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  • Waseda

    Happy birthday today (Wednesday) to an Olympic champion (no hurdles) who competed in two consecutive Olympic Games and was born 119 years ago.

    Our birthday individual competed in three different events at those two Olympic Games, winning an Olympic gold and a bronze medal.

    This champion was born in a city that hosted the Olympic Games when our birthday athlete was about 68 years old.

    Not too surprisingly, our birthday individual died at the age of 93.

    Any guesses who this person is?

    Thanks for not using any research and good luck.

  • #2
    Born 1904 in Munich. The only German champion that comes to mind of approximately that period is Gerhard Stöck, but probably it's not him.

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    • #3
      Your right, Olli. It's not Stock (or any other German).

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      • #4
        Haha, the birthplace *might* also be Sapporo. So one of the Japanese triple jumpers? I have somewhat vague recollections of their names, so perhaps I'll leave this to others.

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        • #5
          I know that Waseda is a Japanese University.

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          • #6
            At last I got one name into my head (if you can use this idiom in English). It's Tajima, but I don't remember his first name, and there were one or two others besides him.

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            • #7
              Yes, our birthday athlete was from Japan. Naoto Tajima won the triple jump in Berlin (1936). Our birthday athlete won the Olympic gold medal before Tajima.

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              • #8
                Nambu?

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                • #9
                  Chuhei Nambu was born in Japan 119 years ago today. Very good, noone.

                  Chuhei Nambu competed in the four by 100 relay, the long jump, and the triple jump at the 1928 Amsterdam Olympics and the 1932 Los Angeles Games.

                  The Japanese four by 100 relay team did not make the 1928 Olympic final nor did Nambu make the long jump final in the Netherlands. He did place fourth in the triple jump in 1928.

                  Things were a little different four years later in California. Nambu ran the second leg on the four by 100 relay team that finished in fifth place. He took the Olympic bronze medal in the long jump and he won the triple jump two days after the long jump.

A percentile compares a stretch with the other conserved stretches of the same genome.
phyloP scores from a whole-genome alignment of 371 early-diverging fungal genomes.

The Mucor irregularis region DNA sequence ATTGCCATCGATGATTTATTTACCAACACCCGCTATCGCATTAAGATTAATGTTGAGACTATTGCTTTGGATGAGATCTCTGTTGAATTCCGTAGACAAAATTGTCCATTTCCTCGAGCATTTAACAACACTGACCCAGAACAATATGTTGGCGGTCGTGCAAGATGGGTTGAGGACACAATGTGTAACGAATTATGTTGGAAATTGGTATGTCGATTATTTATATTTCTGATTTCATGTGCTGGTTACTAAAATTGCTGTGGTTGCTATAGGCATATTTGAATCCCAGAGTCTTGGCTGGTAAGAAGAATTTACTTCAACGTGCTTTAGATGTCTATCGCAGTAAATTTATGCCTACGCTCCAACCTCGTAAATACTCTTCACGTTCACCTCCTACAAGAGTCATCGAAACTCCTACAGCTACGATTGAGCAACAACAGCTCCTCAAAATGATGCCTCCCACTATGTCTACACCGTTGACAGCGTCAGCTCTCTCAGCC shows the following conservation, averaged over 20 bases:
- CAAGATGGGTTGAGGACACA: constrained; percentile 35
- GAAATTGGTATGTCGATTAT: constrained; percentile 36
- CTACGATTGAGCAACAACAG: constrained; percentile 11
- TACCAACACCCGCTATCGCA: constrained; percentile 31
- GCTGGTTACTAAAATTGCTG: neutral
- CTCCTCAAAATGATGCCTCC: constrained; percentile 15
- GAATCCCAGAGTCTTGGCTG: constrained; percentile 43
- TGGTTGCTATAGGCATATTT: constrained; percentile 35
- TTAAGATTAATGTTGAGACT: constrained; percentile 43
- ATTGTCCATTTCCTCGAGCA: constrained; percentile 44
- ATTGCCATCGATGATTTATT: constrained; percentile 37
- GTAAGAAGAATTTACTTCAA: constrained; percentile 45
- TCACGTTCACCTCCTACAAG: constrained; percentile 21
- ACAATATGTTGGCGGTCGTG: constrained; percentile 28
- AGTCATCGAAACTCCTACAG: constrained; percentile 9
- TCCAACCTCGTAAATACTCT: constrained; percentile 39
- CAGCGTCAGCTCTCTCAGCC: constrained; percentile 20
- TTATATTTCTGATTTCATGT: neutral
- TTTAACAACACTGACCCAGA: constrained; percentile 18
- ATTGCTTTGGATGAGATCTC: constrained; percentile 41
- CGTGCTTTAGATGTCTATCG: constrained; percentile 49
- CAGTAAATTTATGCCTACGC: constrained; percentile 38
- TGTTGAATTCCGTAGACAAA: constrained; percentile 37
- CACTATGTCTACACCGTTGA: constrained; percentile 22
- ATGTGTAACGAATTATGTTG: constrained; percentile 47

A graduate of Waseda University (gh knew the school), Chuhei Nambu died on the penultimate Wednesday of July in 1997, at the age of 93 (Japan is well-known for longevity).

                  Thank you, noone, Olli, and gh.

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                  • #10
                    According to Wikipedia, Nambu was born May 27th.

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                    • #11
                      Yes, I have seen that date for his birth, however I have also seen May 24 as his birthday. One of the places that says May 24 is Olympedia. Maybe bambam1729 can help us with the correct date of Chuhei Nambu's birthday.

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                      • #12
                        We've always had 24 May 1904 and have no errata about it, or any research notes in our history (that stuff is only visible to the OlyMADMen - our group). Our source seems to be Wolf Lyberg's books of Olympic participants that he did in the early 1990s, for which he had access to the IOC entry lists for the older Games. For 1928 and 1932 I do not have entry lists myself. I had never heard of 27 May before but I'll check with our guys about this.

                        By the way, our Japanese sources tell us the better transliteration is Nanbu, which is what we use rather than Nambu.

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                        • #13
                          Thank you, bambam1729. Nanbu it is.

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                          • #14
                            My guys tell me that Japanese Wikipedia started with 27 May for Nanbu. Back circa 2010 somebody tried to change it to 24 May, but the change was rejected because they did not list a source. Again, our source is IOC commissioned books by Wolf Lyberg listing all Olympic participants (through 1992), and his source was official entry forms. For now, we've decided not to change what we have.

                            We never mind if we find out we're wrong and someone points that out. Our philosophy is we don't care who's correct, only what's correct. Walt Murphy can vouch for us as he's been copied on a couple of our threads investigating various DOBs.

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                            • #15
                              You do good work, bambam1729. Thank you.

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